The Naming of Emain Macha
Irish and Celtic myths and legends, Irish folklore and Irish fairy tales from the Ulster Cycle
The men of Ulster cross a fairy in The Naming of Emain Macha
Cruinniuc was a farmer in the northern part of Ireland back in the days of legend, and often legends are told of heroes and their mighty deeds, but this tale is about humbler folk who change the path of history nonetheless.
Cruinniuc wasn't a bad sort but his life had been struck with ill fortune for years – his wife had passed away and he was left with young children to care for as well as a farm. No small task this, and he wasn't really up to it, so he became used to living in a rough household.
Then one day when he returned bone-weary from the fields, he was astonished to discover his home was clean and neat as you like, tidy and with a good dinner cooking on the fire. A beautiful woman with flaming red hair sat beside it stirring the stew, and she said she was called Macha, and had chosen to be his wife. As happy as he was amazed, Cruinniuc near danced with joy and agreed to let her stay.
Unlucky he might have been but blind he was not, although he didn't question his good fortune too closely, he couldn't help notice the way her feet barely touched the ground when she moved, and that she scarcely had to gesture at a broom and the kitchen would be clean. One of the fair folk she was, to be sure, but as she was his wife he kept that to himself. As time passed she became pregnant and their happiness grew.
It happened that the King of Ulster was a keen charioteer, and he had bought a pair of new horses for their weight in gold. Proudly, he sent messengers to every dun in the land, summoning people to a great feast in his hall. Cruinniuc was delighted but before he set out, Macha put a geas on him, a holy forbidding, telling him that under no circumstances was he to speak of her, or it would end in disaster!
Of course Cruinniuc agreed and he went to join the rest of the people at the king's celebrations. The other men spoke with pride of the cooking of their wives, and of their beauty and grace, but Cruinniuc said nothing. He watched as the two horses of the king carried off prize after prize in the racing, and the people cried “There is not in Ireland anything swifter than the King's pair of horses.”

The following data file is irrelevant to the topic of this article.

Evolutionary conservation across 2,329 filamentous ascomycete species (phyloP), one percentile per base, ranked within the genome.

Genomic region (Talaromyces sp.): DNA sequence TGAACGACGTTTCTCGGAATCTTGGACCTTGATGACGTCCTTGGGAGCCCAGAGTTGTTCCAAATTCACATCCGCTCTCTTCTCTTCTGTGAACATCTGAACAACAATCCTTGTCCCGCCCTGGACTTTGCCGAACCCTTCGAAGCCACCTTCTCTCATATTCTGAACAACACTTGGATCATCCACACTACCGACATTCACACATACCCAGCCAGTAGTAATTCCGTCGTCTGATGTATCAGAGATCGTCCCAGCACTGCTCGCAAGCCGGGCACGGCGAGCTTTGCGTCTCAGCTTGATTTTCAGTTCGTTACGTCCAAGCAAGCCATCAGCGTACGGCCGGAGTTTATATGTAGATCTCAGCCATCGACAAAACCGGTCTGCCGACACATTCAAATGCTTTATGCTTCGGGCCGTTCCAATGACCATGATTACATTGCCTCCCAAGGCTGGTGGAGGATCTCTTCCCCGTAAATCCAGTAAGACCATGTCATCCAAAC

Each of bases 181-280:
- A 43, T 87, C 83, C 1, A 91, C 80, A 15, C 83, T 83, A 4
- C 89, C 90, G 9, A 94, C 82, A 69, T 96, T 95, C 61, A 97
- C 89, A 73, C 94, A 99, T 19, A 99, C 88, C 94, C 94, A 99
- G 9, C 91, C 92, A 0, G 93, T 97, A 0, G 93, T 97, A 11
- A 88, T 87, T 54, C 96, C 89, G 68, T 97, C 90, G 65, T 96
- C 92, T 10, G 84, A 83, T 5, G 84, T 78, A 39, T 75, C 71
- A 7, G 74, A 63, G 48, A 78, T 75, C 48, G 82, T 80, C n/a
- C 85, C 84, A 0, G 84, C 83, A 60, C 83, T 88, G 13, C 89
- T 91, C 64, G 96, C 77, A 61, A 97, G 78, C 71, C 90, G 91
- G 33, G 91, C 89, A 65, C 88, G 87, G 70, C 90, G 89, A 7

Having taken a few pints, Cruinniuc said a bit too loudly that his wife could run quicker than those beasts, and who should be passing close by at that moment but the king himself!
Now kings are a touchy lot at the best of times but if you had to pick a moment to insult a king, you couldn't have picked a worse one. Filled with wrath, the king ordered him seized and his wife brought to the hall, and if she couldn't make good his boast, he'd have Cruinniuc's head off for his cheek.
Macha groaned with dismay when she saw the king's men riding up outside the house, but she agreed to go with them, despite it being near her time, and her heavy with child. When she stood before the king she begged him to forgive her foolish husband, and told all the men there that their mothers would weep to see them, but the king's heart was of stone.
Despite being a bit tipsy himself, the king looked narrowly at Macha, for he could tell there was something uncanny about her, so he quietly had his chariot stripped down to the bare planks, and himself wore only a light cloak. They set up to race, the king and the weeping woman, outside the king's hall, and all the men of Ulster stood to watch.
Full as quick as a summer storm the king's chariot flew across the even grass, but no matter how quick he was, Macha was quicker! But as she ran her time came upon her, and she began to scream in anguish. The crowds fell silent, finding this entertainment suddenly no longer to their tastes, and Macha beat the king's horses by the breadth of her belly.
Collapsing to the ground, she gave birth to twins, neither of them alive, and herself perished shortly after. But before she went back to her own lands, she laid a terrible curse on the men of Ulster - “From this hour the shame you have wrought on me will fall upon each man of Ulster. In the hours of your greatest need you shall be weak and helpless as women in childbirth, and suffer her pains, and this shall endure for five days and four nights – to the ninth generation the curse shall be upon you.”
And so it came to pass, and this weakness was used to cause great harm to the men of Ulster for years to come. Despite the curse they still held her in great reverence, the warriors of Northern Ireland would collect the severed heads of their slain enemies and called it “Macha's Acorn Crop” or ”The Tree of Macha” Tributes were paid to her every year at the Assembly of Macha which occurred near the time of the festival of Lughnasadh during August.
For her was named Emain Macha, the twins of Macha, the heart of the kingdom of the north in Ireland, and Ard Macha, the height of Macha, which became Armagh, the city which stands nearby today, and which is marked on the map below.
We now have an amazing Patreon page as well, where you can listen to the many myths and legends on the Emerald Isle! Exclusive to our Patreon, you can now hear stories of ancient Ireland, folklore and fairy tales and more, all professionally narrated. It's at times like these that it's most important to support artists and creative people whose income might be reduced, so if you'd like to support the work that goes into Emerald Isle, the Patreon can be found here: https://www.patreon.com/emeraldisle